LABOUR’S claim there is “no money left” to end a hated benefits cap blamed for pushing children into poverty has infuriated economists.

A member of Keir Starmer’s shadow cabinet made the extraordinary claim that a future Labour government would not be able to “afford” ending the two-child cap on benefits when speaking to ITV News on Tuesday.

Shadow culture secretary Lucy Powell blamed the “harsh economic reality” faced by the UK caused by Covid, the war in Ukraine, and the “disastrous” Liz Truss budget when challenged on her party’s social security policy.

It came after Starmer sparked outrage among allies and opponents of the Labour Party when he told Laura Kuenssberg’s Sunday show he would not reverse the two-child cap if he became prime minister.

Powell said: “There are lots of things that [Starmer] would like to do, there are lots of things that he would like to reverse, but the economic reality means that we just can’t.

"To coin a phrase, there just, frankly, is no money left.

READ MORE: SNP challenge Keir Starmer amid Labour 'meltdown' over two-child limit U-turn

“The costs of government borrowing, as inflation and interest rates rise, the costs of government borrowing is going up and up and up all the time.

“We’ve had Covid, Ukraine, the disastrous mini-budget of Liz Truss last year and so now we face this harsh economic reality that we’re in today that means that we just can’t make promises that we can’t afford to keep and that means some difficult choices, some difficult issues and some difficult policies that we would otherwise like to do.”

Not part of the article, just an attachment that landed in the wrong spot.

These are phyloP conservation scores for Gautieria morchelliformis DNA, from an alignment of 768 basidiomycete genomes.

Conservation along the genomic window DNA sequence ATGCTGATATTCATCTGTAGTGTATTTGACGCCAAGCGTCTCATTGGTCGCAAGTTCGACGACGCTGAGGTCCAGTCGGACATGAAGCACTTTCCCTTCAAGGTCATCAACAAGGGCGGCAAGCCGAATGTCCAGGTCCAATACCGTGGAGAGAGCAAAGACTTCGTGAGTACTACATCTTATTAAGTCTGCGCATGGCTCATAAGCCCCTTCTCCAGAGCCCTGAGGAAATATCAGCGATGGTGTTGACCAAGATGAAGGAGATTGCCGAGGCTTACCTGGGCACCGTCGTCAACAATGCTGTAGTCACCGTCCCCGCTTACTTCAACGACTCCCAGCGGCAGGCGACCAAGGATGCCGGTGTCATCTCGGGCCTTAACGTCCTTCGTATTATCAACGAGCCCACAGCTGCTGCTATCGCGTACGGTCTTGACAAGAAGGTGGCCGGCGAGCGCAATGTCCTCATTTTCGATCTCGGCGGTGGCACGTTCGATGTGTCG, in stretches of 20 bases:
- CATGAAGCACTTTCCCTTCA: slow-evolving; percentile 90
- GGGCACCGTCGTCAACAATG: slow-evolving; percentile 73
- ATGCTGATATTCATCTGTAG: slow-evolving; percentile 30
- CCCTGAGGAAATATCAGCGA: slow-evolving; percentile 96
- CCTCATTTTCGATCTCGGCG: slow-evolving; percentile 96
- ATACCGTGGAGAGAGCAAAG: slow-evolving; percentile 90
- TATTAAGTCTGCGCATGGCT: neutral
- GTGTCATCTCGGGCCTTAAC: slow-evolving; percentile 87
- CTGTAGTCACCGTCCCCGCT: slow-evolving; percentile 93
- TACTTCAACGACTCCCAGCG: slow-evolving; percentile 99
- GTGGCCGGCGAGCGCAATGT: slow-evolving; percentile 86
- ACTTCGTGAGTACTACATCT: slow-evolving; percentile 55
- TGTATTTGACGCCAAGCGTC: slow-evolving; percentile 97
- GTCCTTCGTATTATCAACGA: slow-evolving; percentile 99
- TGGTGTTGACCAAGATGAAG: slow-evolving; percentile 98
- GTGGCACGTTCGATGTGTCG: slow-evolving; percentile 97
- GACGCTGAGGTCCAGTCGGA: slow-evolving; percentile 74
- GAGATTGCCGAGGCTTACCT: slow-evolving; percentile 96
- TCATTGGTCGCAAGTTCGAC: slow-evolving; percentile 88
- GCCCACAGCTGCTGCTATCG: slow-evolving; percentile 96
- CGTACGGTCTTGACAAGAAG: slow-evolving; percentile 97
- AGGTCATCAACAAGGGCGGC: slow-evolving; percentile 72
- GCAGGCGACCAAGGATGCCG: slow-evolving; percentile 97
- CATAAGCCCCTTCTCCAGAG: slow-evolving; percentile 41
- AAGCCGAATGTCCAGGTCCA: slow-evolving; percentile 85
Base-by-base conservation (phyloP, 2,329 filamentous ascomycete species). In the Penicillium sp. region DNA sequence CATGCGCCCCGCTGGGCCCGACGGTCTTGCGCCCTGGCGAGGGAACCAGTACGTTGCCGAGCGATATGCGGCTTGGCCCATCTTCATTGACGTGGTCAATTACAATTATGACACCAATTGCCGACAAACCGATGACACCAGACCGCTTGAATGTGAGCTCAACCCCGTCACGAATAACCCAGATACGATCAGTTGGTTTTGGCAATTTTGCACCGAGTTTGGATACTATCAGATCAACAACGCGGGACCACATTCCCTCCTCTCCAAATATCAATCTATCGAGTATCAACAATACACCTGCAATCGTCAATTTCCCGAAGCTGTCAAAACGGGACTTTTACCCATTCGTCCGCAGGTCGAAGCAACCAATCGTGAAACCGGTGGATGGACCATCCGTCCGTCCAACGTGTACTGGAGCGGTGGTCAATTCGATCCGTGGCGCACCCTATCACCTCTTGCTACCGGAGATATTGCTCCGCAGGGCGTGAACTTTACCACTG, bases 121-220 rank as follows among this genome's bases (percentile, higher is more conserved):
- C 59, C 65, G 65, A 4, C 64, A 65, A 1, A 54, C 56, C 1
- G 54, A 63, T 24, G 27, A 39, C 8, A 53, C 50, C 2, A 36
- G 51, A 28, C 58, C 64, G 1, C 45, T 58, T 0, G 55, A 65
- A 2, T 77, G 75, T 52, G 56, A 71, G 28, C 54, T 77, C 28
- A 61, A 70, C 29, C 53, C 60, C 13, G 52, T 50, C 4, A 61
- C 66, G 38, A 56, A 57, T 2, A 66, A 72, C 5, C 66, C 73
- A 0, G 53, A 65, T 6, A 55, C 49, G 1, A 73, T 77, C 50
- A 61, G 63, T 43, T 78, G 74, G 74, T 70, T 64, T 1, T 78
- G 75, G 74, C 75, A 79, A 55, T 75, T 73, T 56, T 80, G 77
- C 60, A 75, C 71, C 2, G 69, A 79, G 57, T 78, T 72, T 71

Stephanie Kelton, an economist who advised Bernie Sanders’ US presidential campaign, rubbished the MP’s comments on Twitter.

She wrote: “Wrote a book called The Deficit Myth. It explains why this learned helplessness is completely wrong.”

Richard Murphy, professor of accounting practice at Sheffield University, added: “It staggers me that someone supposedly capable of being a minister in the next government can say something as stupid as ‘there is no money left’.

“Doesn’t she know that one of the most fundamental jobs of government is to create the money we need? It can never run out, ever.”

Murphy and Kelton are both proponents of the economic school of thought called Modern Monetary Theory, which holds that countries like the UK who issue their own currency need only worry about rising levels of inflation and can create more money to finance public spending as required.

The comments echoed those made in a jokey note left by a treasury minister during the handover of power from Gordon Brown’s government to the Conservative and LibDem coalition in 2010.

Liam Byrne, then the outgoing chief secretary to the Treasury, left a note for his successor which read: “I’m afraid there is no money.”

The two-child limit refers to a cap on benefits for parents meaning they cannot claim child tax credit or universal credit for any third or subsequent child born after April 2017. 

It made an exception for children who were conceived as a result of sexual assault – the so-called rape clause – but required mothers to state this was the case on official documents.